“Wow! I’m having dinner at The Forge, I can’t wait to finally be able to experience a restaurant that has such an amazing reputation!”
That is what I was thinking when I was on my way to The Forge, an establishment with such a historical reputation for great food, service and atmosphere.
Learning from past experiences, I try not to go to any restaurant with high expectations. Although I tried to follow my own rule, I just couldn’t. I gave in and could not wait to begin one of the best dinners I would supposedly have in Miami.
The first thing I noticed when I walked in was how absolutely beautiful the renovated interior was. It is a great blend of antique design that incorporated modern touches and a warm color scheme.
The server was welcoming, but I felt that a monotonous teacher — who was bored with the subject in a class that would never end — was lecturing me.
Although he was timely and very polite, he was missing the spark and professionalism I expected for a restaurant like this. Then there was the highlight of the whole night, the peanut butter and lobster sandwich, a different and delicious blend of expensive and a past favorite, that I myself, could not have imagined.
In my effort to accept that sometimes a restaurant can have a bad day, but then also remembering that an establishment with such reputation and expensive selection should never have a bad day; I accepted the fact that I needed to be truly honest with my opinions about the evening.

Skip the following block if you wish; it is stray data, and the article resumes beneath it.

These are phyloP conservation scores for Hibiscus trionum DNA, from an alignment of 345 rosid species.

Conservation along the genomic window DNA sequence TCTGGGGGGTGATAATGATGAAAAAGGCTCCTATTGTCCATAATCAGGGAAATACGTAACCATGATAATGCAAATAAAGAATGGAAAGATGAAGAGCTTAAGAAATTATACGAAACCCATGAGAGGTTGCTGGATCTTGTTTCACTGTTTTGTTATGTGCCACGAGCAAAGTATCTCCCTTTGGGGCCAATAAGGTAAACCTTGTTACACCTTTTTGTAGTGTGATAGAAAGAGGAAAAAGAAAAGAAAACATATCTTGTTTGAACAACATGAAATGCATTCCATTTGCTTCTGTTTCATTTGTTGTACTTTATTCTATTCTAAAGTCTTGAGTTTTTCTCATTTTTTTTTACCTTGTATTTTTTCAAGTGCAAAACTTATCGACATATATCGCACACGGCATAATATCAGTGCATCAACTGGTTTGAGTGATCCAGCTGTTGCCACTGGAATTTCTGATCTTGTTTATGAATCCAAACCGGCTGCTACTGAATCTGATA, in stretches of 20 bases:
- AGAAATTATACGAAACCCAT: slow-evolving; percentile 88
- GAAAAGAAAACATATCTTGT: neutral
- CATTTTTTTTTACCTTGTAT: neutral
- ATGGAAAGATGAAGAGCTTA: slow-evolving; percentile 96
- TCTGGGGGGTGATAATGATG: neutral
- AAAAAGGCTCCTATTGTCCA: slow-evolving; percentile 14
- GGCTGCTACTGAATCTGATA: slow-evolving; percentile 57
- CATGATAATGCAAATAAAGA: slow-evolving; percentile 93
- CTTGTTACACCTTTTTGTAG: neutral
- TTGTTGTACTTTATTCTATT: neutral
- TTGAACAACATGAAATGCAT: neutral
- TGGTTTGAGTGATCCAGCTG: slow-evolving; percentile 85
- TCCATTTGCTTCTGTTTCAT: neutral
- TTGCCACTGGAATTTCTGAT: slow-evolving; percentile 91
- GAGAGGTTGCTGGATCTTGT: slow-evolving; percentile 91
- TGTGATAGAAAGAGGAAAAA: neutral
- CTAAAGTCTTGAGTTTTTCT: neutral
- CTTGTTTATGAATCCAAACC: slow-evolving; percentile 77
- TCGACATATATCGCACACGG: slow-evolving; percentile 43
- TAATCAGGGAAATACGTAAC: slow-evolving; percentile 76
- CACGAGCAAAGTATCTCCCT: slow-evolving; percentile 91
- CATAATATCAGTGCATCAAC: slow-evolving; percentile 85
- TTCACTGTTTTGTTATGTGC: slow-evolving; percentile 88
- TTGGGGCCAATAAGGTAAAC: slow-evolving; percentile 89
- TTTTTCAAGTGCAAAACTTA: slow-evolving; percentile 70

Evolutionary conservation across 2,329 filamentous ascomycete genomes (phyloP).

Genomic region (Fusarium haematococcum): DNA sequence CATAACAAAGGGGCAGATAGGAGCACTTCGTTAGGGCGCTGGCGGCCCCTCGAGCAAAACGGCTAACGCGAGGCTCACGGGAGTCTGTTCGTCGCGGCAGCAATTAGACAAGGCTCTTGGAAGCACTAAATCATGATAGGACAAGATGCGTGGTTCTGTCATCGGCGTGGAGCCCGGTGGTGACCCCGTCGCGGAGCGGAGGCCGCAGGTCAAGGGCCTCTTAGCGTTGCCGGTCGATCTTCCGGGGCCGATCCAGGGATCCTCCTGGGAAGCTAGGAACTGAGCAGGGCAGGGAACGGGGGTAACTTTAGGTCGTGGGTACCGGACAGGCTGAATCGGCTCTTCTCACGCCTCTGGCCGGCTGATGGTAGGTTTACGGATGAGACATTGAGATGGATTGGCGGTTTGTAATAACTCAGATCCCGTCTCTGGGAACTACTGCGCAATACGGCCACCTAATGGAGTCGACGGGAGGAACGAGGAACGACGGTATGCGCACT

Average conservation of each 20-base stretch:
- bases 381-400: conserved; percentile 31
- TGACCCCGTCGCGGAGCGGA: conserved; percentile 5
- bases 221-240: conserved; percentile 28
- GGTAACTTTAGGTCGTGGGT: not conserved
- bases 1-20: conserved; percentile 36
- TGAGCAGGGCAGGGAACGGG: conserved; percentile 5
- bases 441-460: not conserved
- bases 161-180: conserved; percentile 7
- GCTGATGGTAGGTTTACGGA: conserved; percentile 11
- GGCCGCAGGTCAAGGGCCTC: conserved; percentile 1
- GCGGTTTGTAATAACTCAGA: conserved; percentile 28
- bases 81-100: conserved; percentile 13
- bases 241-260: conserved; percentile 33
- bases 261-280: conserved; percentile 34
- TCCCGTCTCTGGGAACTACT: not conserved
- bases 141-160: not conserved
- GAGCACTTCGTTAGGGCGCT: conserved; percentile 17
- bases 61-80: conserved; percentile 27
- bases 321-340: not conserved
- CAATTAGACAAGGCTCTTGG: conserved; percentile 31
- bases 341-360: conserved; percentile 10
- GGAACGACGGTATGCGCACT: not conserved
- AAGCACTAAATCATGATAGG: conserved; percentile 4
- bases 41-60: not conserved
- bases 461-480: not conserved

As I mentioned, the highlight of the evening was a small yet delicious appetizer and from then on it was as though the chefs gave up and were just ready to go home.
The second appetizer was the prawns and waffles, another dish I may not have imagined, but a dish that was lacking in the flavor department.
Then my main course, the tuna steak served rare. It was not bad, but I did expect more originality with both flavor and presentation; both for the price and reputation.
My mother, both daughter of a chef and tremendous “foodie” was with me, as well as a few of her friends. She and another diner both ordered the duck, and the instant the two plates touched the table I knew that both were unacceptable and on the verge of being inedible.
They were burnt to a crisp, jet black in color and did not look attractive to the eyes. Cutting them open and taking a bite proved that the initial assumption was correct, dry and burnt duck.
Then came the dessert, something that to me could help fix a meal and end on a happy note. The table had previously ordered two of the soufflé’s, the pistachio and the grand marnier marble. Both soufflés lacked in flavor and texture, and both were more dry and flat than they should have been.
The other dishes ordered by the table were nothing more than OK. With all the history and reputation that this restaurant has and with all the wonderful reviews they receive; I guess I just went on the wrong weekend night.
It really was a shame especially since I walked in with such high expectations. The thoughts running through my head as I was leaving this historical Miami Beach restaurant were “I might give this beautiful restaurant another chance, as long as I am not the one paying.”
– Daniel Hernandez is a Culinary Institute of America graduate and current FIU Hospitality Management student. He can be reached at firstname.lastname@example.org.